Wednesday 18 July 2012

Key players holding Asean hostage!

After the Asean foreign minister failed to issue the joint communiqué last week, a frequently asked question has been: which countries are holding Asean hostage?

There are multiple choices, please pick one or more: a) The Asean claimants; b) The Asean non-claimants; c) The concurrent Asean Chair; d) The US; e) China; and f) all of the above. Here are explanations for each answer.

For the answer a), there are many reasons. Asean claimants are divided and lacked unity - the grouping's weakest point. Vietnam, the Philippines, Malaysia and Brunei seldom hold meetings among themselves to discuss about their common strategies. Back in 1995 they used to back and watch out for each others. As the national stakes are getting higher, they are shrieking in their cooperation. However, when they deem fit, they would use Asean as a front to counter external pressure. This time around in Phnom Penh they went on their own different way protecting their turfs.

For the first time in the Asean's 45-year history, the joint communiqué was not release because there were too many details on the disputes in South China Sea. Deep down, the foreign ministers from claimant members all pushed for their own bottom lines. They were more resilient previously. The Philippines wanted their dispute in the Scarborough Shoal to be included in the final communiqué while Vietnam did not budge pushing for its own version of the recent China's alleged violations of its economic exclusive zone. Malaysia, one of the most critical voices of Asean claimants in the past regarding the South China Sea, has been missing in action this time. However, it insisted to add "another shoals" followed the Philippines' request. Brunei was quiet and waiting for its turn next year as the Asean chair.

Such divergent views provided an ideal opportunity for the Asean chair, Cambodian Foreign Minister Hor Namhong, to go for a kill and cut short the whole debate. He proposed to the claimants that all of the incidents raised by them should be referred collectively as "recent developments in the South China Sea." Take it or leave it. Bang, bang, nothing came out. It was very interesting why he was not in the mood to find a common ground - the virtue normally displayed by all previous Asean chairs. At the last minute, Philippine Foreign Minister Roberto de Rosario even softened his wordings with an offer of just mentioning "the affected shoal." Now the Asean leaders must be seriously pondering what would happen when the region's longest reigning leader, Prime Minister Hun Sen, chairs the November summit.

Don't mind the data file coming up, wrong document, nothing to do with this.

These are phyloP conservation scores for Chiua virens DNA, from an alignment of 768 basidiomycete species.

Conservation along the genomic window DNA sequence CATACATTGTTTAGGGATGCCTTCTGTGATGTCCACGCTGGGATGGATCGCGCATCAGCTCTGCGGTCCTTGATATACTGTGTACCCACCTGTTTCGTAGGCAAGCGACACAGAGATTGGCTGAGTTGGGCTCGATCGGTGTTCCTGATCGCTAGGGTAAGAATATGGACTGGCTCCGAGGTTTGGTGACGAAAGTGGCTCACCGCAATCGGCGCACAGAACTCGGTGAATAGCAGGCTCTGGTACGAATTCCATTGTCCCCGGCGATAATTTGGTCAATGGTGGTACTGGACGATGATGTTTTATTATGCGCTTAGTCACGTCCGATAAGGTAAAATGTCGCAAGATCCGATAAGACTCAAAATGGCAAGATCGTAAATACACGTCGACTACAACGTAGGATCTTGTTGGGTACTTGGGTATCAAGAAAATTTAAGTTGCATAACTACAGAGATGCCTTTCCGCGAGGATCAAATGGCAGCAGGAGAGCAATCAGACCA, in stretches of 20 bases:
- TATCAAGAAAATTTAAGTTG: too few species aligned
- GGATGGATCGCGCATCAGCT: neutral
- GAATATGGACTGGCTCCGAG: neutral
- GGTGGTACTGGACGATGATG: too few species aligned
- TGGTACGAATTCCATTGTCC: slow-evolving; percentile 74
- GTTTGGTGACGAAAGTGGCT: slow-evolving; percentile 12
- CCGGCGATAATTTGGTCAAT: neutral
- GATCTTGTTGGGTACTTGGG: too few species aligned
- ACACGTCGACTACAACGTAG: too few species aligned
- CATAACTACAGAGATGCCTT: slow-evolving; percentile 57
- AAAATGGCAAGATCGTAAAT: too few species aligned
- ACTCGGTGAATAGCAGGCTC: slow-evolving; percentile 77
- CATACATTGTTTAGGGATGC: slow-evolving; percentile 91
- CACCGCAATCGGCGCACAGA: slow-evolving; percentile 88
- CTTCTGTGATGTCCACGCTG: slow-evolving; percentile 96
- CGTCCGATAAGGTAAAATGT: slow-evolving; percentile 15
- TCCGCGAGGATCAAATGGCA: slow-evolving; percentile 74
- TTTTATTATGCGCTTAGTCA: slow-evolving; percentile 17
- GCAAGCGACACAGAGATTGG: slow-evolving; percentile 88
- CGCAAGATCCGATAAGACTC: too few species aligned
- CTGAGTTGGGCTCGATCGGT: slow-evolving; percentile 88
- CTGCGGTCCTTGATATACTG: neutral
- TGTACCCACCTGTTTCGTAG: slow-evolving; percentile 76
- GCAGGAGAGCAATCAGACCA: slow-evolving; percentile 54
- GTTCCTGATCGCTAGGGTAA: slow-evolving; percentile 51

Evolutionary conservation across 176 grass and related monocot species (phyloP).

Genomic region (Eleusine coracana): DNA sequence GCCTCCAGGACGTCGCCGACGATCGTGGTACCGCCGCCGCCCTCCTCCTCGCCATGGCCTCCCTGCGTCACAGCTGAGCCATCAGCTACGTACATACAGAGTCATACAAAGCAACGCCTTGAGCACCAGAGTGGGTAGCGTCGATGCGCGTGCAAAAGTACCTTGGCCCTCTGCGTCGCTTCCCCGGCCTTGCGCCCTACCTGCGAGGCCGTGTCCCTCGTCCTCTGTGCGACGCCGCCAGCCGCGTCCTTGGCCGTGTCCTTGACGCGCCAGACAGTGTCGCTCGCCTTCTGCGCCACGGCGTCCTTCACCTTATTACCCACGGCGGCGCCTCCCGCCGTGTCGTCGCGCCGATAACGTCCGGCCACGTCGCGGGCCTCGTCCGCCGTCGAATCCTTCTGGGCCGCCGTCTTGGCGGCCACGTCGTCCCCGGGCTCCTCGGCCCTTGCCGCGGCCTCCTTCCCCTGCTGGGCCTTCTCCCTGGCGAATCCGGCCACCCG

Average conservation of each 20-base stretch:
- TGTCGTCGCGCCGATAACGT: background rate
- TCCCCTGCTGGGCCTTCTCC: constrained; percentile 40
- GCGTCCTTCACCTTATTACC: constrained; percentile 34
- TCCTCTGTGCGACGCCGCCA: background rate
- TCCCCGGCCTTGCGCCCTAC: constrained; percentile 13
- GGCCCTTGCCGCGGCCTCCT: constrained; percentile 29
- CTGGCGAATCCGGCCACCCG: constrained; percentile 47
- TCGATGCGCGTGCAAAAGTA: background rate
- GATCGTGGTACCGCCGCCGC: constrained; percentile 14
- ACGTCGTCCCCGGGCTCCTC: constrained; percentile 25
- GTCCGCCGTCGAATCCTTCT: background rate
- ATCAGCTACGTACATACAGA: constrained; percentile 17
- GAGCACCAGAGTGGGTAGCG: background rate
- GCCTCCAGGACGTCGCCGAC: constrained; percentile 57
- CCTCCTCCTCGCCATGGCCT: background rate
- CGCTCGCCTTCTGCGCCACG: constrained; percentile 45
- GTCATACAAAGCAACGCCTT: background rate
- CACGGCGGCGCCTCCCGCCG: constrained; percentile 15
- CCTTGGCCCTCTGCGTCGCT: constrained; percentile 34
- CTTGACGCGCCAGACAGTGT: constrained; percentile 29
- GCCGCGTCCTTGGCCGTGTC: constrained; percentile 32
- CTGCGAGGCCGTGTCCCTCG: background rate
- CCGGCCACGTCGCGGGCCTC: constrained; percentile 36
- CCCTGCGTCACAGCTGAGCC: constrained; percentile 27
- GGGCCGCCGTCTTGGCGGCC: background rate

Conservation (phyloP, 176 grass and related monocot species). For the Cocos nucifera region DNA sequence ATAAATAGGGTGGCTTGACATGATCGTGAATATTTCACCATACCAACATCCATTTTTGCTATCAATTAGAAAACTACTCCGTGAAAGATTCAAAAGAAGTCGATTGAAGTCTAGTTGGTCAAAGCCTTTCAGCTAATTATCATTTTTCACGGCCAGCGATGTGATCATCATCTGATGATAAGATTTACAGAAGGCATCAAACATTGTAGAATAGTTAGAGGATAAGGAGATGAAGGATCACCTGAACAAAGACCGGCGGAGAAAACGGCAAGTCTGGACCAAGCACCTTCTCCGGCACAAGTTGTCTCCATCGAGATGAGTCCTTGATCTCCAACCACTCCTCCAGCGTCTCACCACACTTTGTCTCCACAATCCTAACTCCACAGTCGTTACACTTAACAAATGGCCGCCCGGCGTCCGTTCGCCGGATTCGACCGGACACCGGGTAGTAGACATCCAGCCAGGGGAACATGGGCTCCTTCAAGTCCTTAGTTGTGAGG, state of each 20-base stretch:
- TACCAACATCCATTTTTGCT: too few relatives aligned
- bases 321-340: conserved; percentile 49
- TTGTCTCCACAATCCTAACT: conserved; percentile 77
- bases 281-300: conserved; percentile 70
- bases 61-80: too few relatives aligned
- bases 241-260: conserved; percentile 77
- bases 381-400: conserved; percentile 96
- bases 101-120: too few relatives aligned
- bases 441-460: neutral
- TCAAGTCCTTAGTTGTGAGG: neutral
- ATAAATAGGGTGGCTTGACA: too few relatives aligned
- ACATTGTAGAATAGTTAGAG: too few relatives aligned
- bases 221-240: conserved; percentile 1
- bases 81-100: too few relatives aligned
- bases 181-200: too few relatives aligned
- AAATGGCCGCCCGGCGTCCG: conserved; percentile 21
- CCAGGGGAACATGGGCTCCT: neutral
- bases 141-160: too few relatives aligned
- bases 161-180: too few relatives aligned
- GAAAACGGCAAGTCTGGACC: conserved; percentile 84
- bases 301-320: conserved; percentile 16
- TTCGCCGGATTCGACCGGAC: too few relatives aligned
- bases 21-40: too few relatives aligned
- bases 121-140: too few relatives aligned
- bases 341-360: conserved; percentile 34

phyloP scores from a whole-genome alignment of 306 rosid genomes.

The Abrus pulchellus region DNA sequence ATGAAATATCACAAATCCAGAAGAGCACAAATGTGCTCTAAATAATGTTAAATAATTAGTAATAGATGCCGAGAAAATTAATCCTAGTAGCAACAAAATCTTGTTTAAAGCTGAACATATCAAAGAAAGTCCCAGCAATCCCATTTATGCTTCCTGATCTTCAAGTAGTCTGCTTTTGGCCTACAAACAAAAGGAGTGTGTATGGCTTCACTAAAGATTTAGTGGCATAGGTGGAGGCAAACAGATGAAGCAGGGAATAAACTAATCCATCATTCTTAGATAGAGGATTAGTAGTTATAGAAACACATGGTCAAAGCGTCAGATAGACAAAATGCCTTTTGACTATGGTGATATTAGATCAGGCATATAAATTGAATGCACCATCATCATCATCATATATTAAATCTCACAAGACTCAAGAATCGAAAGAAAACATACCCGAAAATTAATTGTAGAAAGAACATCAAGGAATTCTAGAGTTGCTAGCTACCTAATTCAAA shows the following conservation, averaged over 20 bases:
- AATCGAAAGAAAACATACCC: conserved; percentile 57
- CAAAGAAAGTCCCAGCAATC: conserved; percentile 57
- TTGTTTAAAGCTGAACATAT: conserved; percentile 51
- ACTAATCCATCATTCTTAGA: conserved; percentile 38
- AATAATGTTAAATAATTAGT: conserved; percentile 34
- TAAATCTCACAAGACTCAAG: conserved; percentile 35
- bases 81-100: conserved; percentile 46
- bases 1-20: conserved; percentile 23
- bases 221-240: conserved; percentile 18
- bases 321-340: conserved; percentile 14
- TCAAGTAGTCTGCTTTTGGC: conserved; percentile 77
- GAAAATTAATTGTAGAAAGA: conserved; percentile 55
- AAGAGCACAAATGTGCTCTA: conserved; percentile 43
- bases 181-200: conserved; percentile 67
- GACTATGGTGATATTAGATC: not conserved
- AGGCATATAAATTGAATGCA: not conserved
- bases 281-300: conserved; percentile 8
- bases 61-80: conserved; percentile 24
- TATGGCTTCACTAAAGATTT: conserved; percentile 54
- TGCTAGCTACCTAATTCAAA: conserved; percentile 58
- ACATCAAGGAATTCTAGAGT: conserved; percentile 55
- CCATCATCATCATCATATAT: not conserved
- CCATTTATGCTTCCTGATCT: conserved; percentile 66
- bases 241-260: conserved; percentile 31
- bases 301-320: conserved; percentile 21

It was clear for those who opted for the answer b) that the non-claimant countries are equally problematic apart from the Asean chair. There are two kinds of non-claimants Asean countries - those who are concerned parties and those who are not. The concerned parties are Singapore, Indonesia and Thailand, and the rest are not. The trio wants to see progress but now they are now caught in a dilemma as their views and positions could impact on the future of Asean and the whole gamut of Asean-China relations. Singapore stressed from time to time that as concerned parties in the disputes both within the Asean and international context it must be engaged to ensure freedom and safety of the sea-lane of communications. So is Indonesia, which also wants Asean to show solidarity overe the dispute. Thailand's position is a bit tricky. It depends who is the "real" foreign minister - still very confusing. These core members backed the issuance of a separate statement on South China Sea at the ministerial meeting. But the idea was later squashed as the Asean chair said that both China and the Philippine held bilateral talks and the tension over the Scarborough Shoal or Huanyan calmed down. So, there was no need for such a statement. Thailand, which is a coordinating country for Asean-China relations for 2012-2015, was lobbied hard by both China and the US for support on their positions. There was even a suggestion that if there was such a statement on South China Sea, both China and the Philippines should be mentioned and deplored for heightening the tension in the South China Sea.